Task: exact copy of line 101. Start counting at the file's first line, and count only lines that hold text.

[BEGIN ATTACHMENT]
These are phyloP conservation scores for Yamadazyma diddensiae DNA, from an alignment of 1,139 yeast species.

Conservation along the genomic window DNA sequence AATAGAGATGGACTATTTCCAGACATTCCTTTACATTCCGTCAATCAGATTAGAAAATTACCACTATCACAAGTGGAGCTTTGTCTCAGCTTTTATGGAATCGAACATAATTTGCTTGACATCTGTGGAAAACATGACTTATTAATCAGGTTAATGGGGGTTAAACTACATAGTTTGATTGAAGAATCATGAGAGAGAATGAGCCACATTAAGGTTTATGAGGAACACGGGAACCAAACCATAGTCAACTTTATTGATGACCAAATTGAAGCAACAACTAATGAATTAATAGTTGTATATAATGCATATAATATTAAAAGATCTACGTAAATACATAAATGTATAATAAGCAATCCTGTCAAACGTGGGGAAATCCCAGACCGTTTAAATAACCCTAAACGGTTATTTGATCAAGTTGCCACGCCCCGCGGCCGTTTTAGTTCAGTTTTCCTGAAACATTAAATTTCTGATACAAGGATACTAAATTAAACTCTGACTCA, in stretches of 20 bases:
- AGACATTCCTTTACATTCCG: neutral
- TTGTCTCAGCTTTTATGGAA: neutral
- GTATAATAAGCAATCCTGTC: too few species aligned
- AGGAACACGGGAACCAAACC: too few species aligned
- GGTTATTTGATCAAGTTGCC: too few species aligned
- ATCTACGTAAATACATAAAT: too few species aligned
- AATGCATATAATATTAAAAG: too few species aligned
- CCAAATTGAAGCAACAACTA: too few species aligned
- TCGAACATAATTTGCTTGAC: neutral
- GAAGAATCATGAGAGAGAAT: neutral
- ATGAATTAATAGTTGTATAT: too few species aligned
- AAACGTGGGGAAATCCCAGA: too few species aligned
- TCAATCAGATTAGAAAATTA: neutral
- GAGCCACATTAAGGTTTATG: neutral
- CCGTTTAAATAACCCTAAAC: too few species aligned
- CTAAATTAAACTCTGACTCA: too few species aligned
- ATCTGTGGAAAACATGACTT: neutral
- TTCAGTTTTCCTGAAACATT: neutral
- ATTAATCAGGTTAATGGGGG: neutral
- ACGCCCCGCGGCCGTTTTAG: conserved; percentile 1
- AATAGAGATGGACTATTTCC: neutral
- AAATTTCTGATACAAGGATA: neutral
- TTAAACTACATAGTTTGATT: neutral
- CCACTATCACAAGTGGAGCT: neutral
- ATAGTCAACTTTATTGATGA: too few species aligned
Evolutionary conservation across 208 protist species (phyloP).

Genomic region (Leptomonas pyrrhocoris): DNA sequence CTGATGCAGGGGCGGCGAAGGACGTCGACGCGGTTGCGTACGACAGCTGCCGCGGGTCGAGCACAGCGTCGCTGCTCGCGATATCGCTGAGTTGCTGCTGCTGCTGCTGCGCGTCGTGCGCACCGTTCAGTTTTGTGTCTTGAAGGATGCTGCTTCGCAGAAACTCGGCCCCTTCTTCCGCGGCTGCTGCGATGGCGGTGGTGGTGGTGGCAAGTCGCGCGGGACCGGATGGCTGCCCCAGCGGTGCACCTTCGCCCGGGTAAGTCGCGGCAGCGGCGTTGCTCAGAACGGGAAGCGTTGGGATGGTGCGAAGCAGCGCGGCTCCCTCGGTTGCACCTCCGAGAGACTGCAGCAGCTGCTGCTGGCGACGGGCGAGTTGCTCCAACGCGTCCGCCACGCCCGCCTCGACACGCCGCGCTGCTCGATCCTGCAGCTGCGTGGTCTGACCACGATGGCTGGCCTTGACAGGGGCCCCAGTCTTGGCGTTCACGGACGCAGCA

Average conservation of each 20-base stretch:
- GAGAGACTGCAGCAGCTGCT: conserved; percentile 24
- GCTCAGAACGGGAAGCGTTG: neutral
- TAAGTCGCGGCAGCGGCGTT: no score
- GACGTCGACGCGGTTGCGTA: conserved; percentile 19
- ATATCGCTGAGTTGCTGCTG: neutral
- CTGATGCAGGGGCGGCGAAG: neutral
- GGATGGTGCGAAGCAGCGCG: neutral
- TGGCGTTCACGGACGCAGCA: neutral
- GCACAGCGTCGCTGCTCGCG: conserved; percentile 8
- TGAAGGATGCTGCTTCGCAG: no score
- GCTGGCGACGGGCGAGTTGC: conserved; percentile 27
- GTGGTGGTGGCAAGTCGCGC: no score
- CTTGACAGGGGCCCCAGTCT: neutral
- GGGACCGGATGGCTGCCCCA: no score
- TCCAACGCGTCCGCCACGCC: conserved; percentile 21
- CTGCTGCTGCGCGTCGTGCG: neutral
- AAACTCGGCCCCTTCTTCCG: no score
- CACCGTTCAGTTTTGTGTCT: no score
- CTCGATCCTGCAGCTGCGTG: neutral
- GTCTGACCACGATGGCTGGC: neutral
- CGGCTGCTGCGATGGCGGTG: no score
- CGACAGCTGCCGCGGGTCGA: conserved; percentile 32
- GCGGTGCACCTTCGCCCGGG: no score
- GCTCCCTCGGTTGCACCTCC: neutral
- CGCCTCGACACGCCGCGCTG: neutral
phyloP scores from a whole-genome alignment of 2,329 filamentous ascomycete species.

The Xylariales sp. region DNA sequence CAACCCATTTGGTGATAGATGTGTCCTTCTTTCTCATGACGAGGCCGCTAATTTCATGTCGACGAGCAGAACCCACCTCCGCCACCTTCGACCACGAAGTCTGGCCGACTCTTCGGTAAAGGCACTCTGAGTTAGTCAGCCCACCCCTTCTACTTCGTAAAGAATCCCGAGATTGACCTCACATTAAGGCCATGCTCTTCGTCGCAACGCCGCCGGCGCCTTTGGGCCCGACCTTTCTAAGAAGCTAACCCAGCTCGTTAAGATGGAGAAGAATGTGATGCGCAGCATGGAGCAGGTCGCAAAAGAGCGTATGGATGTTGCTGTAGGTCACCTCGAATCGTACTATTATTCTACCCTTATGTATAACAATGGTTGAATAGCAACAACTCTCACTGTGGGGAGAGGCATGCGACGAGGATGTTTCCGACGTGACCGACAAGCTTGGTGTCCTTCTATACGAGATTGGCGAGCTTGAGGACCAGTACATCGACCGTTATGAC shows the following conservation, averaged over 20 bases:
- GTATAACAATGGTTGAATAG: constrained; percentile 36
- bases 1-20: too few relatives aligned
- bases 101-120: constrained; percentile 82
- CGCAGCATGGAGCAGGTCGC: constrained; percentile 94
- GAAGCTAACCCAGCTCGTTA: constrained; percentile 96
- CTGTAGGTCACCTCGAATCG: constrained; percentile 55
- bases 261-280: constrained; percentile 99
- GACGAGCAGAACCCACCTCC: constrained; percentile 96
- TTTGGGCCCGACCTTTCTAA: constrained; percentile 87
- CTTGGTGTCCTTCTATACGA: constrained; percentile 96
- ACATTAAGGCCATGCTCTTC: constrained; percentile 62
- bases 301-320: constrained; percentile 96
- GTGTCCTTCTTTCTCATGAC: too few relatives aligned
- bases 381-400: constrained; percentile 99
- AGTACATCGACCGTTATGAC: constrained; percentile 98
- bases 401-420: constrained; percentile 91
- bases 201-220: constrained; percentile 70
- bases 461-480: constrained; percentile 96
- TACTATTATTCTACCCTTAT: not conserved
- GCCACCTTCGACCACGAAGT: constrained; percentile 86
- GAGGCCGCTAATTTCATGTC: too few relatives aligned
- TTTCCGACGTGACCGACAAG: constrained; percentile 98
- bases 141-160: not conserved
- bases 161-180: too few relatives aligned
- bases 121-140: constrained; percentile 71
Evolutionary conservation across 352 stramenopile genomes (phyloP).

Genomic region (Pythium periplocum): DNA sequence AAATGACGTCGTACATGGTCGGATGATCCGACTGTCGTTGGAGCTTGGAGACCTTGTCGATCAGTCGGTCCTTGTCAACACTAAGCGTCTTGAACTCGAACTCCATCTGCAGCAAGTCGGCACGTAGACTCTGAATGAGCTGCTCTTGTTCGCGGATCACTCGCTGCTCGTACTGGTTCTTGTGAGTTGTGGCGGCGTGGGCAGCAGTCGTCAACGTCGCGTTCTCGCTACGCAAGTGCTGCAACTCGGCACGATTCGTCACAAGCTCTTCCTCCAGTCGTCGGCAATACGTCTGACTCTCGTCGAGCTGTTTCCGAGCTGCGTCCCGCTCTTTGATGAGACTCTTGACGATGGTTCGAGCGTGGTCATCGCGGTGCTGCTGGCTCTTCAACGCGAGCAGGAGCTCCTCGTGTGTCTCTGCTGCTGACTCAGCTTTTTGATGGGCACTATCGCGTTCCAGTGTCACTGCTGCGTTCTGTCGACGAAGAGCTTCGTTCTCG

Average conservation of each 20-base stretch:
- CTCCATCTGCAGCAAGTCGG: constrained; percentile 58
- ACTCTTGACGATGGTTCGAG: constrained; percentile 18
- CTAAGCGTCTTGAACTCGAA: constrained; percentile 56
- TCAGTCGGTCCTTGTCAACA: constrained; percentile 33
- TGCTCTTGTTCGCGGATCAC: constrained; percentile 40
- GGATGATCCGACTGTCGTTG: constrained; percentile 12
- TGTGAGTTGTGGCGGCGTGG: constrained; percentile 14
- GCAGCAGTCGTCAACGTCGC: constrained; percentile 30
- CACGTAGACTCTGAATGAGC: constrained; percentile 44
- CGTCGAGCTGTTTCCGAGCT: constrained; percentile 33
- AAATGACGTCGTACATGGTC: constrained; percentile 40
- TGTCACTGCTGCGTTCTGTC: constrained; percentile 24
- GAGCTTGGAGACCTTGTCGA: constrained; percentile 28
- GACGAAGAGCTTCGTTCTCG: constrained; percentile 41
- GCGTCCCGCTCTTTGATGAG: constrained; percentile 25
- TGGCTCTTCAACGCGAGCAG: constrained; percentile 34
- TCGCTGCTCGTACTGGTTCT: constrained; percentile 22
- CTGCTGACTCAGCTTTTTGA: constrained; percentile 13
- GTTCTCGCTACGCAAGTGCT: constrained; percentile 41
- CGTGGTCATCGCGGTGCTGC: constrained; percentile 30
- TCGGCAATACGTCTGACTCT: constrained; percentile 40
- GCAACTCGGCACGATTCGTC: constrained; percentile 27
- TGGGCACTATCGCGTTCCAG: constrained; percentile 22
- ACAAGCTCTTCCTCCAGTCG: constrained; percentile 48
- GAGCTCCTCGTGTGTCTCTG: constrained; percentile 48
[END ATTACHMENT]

- TGGCTCTTCAACGCGAGCAG: constrained; percentile 34